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Flashcards in haemoglobinopathies Deck (91):
1

what shape are RBC

biconcave

2

what shape are RBC

biconcave

3

do RBC have nuclei

no

4

what is the function of RBC

transport oxygen which is found to haemoglobin

5

what molecule controls RBC levels and where is this molecule synthesised

Erythropoetein (EPO)
Kidney.

6

are the globin chains covalently bonded in haemoglobin

No.

7

what is the composition of haemoglobin in terms of the alpha and beta chains

2 alpha chains
2 beta chains

8

what is the function of glob in

protect harm from oxidation
renders the molecule soluble.

9

what is the composition of feral haemoglobin in terms of the alpha and gamma chains

2 alpha and 2 gamma chains

10

which 2 chromosomes control the glob in chains

chromosome 16- alpha
chromosome 11- gamma, delta and beta.

11

where is haemoglobin produced
(3 places from inter to at birth)

in the yolk sac -in utero
liver or spleen -10-12 weeks development in utero
bone marrow- end of gestation

12

define haemoglobinopathies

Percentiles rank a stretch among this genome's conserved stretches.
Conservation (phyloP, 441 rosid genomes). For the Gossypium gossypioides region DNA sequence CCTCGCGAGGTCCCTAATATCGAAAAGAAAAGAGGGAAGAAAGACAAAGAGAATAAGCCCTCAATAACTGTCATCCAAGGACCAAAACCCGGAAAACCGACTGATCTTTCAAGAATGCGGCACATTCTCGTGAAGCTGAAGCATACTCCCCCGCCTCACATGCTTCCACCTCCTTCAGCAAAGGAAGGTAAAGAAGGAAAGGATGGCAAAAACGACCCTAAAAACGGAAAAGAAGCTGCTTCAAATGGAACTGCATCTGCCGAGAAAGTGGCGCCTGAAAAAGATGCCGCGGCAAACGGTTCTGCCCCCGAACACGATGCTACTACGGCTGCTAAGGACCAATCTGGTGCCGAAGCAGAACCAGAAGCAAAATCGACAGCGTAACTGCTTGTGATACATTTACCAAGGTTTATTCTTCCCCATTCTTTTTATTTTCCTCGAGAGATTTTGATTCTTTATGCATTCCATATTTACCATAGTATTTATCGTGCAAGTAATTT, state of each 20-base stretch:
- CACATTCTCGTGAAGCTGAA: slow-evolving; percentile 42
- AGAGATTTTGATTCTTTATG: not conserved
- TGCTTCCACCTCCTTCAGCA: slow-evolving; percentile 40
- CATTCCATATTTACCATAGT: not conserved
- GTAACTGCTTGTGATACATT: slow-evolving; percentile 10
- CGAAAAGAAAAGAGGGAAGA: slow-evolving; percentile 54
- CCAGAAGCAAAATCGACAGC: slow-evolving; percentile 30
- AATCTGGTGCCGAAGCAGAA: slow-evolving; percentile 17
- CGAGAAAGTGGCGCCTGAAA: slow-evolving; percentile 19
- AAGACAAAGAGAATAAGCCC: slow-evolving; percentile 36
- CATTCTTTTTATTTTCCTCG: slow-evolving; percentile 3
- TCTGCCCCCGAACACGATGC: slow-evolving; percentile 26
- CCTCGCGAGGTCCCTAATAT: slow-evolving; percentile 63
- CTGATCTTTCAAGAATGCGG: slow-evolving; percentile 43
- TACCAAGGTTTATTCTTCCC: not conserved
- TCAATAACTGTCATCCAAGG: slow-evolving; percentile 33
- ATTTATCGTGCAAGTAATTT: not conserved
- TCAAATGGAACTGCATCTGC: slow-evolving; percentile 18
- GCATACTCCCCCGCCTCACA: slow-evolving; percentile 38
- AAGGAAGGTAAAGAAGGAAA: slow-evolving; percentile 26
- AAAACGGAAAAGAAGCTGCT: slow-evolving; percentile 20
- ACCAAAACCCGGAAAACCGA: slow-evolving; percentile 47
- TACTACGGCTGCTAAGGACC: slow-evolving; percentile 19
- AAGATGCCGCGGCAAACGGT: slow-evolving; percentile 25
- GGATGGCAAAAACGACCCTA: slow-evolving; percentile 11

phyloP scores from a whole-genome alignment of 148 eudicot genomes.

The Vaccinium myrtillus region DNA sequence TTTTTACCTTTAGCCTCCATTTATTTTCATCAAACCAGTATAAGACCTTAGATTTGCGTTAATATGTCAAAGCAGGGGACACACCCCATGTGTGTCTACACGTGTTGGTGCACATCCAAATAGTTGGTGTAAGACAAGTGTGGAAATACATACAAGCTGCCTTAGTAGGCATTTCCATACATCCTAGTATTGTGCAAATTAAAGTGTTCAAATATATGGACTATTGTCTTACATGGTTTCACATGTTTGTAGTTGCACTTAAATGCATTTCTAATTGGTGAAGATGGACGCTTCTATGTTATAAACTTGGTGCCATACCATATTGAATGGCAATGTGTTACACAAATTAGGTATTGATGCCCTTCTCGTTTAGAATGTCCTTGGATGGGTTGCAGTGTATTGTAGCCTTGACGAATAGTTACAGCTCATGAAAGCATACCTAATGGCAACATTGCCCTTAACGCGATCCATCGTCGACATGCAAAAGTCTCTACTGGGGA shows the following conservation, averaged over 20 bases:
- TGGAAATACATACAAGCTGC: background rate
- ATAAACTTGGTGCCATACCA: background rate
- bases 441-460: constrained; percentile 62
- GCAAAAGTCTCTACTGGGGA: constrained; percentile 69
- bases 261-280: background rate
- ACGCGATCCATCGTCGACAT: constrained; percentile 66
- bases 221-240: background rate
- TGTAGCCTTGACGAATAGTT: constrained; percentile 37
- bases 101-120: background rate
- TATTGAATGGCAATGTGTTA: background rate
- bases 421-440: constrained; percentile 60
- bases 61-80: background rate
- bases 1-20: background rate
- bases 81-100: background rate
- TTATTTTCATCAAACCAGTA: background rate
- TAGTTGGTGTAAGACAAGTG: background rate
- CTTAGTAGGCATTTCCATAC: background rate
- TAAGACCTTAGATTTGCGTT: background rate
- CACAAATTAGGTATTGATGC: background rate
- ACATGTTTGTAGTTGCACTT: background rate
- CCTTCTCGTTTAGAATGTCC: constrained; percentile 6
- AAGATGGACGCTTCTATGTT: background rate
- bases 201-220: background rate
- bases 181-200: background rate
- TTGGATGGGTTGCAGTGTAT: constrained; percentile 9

changes in globin genes or their expression leads to disease.

13

2 main types of haemoglobinpathies

structural-sickle cell (base substitution)
Thalassaemia- change in globin gene expression leads to reduced rate of synthesis of NORMAL globin chains.

14

plasma volume expands by how much in pregnancy

50%

15

red cell mass expands by how much in pregnancy

25%

16

what is defined as anaemia in the 1st and 3rd trimester

17

what is defined as anaemia in the second trimester

18

what happens to the number of white blood cells in pregnancy

Leukocytosis- increase in WBC

19

what happens to the platelet count during pregnancy

thrombocytopenia
platelet count is low- below the normal level but this is a physiological process.

20

causes of thrombocyopenia in pregnancy

production failure- severe folate deficiency.
Consumptive- gestational, pre-eclampsia and HELLP syndrome, AFLP, DIC e.g. in abruption TTP/HUS.

21

what makes pregnancy a prothrombotic state